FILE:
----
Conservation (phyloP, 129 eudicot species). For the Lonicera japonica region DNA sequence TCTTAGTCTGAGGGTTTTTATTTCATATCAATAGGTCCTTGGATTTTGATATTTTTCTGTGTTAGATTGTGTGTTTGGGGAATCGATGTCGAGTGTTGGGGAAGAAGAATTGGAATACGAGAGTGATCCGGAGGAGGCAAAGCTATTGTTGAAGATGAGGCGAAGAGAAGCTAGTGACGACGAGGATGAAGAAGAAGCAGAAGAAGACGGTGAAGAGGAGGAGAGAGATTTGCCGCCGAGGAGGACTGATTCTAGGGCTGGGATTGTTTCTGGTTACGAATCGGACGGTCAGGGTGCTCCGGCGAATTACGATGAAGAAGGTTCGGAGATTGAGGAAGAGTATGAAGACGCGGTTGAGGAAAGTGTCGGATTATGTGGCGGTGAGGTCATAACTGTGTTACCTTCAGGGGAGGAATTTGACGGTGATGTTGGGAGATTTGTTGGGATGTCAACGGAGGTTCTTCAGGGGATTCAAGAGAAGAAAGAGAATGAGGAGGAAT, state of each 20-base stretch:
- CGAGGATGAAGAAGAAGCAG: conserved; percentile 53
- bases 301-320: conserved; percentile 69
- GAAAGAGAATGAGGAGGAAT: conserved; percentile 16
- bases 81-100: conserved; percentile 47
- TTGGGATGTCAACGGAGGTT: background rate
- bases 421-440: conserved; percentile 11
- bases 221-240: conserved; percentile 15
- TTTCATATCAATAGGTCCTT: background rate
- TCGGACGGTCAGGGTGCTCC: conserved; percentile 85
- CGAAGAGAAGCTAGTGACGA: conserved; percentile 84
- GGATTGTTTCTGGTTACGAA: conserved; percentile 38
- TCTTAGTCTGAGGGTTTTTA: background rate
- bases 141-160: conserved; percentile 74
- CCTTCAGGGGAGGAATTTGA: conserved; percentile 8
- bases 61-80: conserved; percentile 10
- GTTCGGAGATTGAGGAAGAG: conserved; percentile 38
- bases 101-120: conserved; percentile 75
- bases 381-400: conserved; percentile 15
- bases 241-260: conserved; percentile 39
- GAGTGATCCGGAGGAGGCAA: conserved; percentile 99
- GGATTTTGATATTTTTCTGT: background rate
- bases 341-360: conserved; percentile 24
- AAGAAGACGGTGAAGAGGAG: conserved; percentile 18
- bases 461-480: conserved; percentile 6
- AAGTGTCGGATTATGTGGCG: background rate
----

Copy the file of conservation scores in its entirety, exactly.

Conservation (phyloP, 129 eudicot species). For the Lonicera japonica region DNA sequence TCTTAGTCTGAGGGTTTTTATTTCATATCAATAGGTCCTTGGATTTTGATATTTTTCTGTGTTAGATTGTGTGTTTGGGGAATCGATGTCGAGTGTTGGGGAAGAAGAATTGGAATACGAGAGTGATCCGGAGGAGGCAAAGCTATTGTTGAAGATGAGGCGAAGAGAAGCTAGTGACGACGAGGATGAAGAAGAAGCAGAAGAAGACGGTGAAGAGGAGGAGAGAGATTTGCCGCCGAGGAGGACTGATTCTAGGGCTGGGATTGTTTCTGGTTACGAATCGGACGGTCAGGGTGCTCCGGCGAATTACGATGAAGAAGGTTCGGAGATTGAGGAAGAGTATGAAGACGCGGTTGAGGAAAGTGTCGGATTATGTGGCGGTGAGGTCATAACTGTGTTACCTTCAGGGGAGGAATTTGACGGTGATGTTGGGAGATTTGTTGGGATGTCAACGGAGGTTCTTCAGGGGATTCAAGAGAAGAAAGAGAATGAGGAGGAAT, state of each 20-base stretch:
- CGAGGATGAAGAAGAAGCAG: conserved; percentile 53
- bases 301-320: conserved; percentile 69
- GAAAGAGAATGAGGAGGAAT: conserved; percentile 16
- bases 81-100: conserved; percentile 47
- TTGGGATGTCAACGGAGGTT: background rate
- bases 421-440: conserved; percentile 11
- bases 221-240: conserved; percentile 15
- TTTCATATCAATAGGTCCTT: background rate
- TCGGACGGTCAGGGTGCTCC: conserved; percentile 85
- CGAAGAGAAGCTAGTGACGA: conserved; percentile 84
- GGATTGTTTCTGGTTACGAA: conserved; percentile 38
- TCTTAGTCTGAGGGTTTTTA: background rate
- bases 141-160: conserved; percentile 74
- CCTTCAGGGGAGGAATTTGA: conserved; percentile 8
- bases 61-80: conserved; percentile 10
- GTTCGGAGATTGAGGAAGAG: conserved; percentile 38
- bases 101-120: conserved; percentile 75
- bases 381-400: conserved; percentile 15
- bases 241-260: conserved; percentile 39
- GAGTGATCCGGAGGAGGCAA: conserved; percentile 99
- GGATTTTGATATTTTTCTGT: background rate
- bases 341-360: conserved; percentile 24
- AAGAAGACGGTGAAGAGGAG: conserved; percentile 18
- bases 461-480: conserved; percentile 6
- AAGTGTCGGATTATGTGGCG: background rate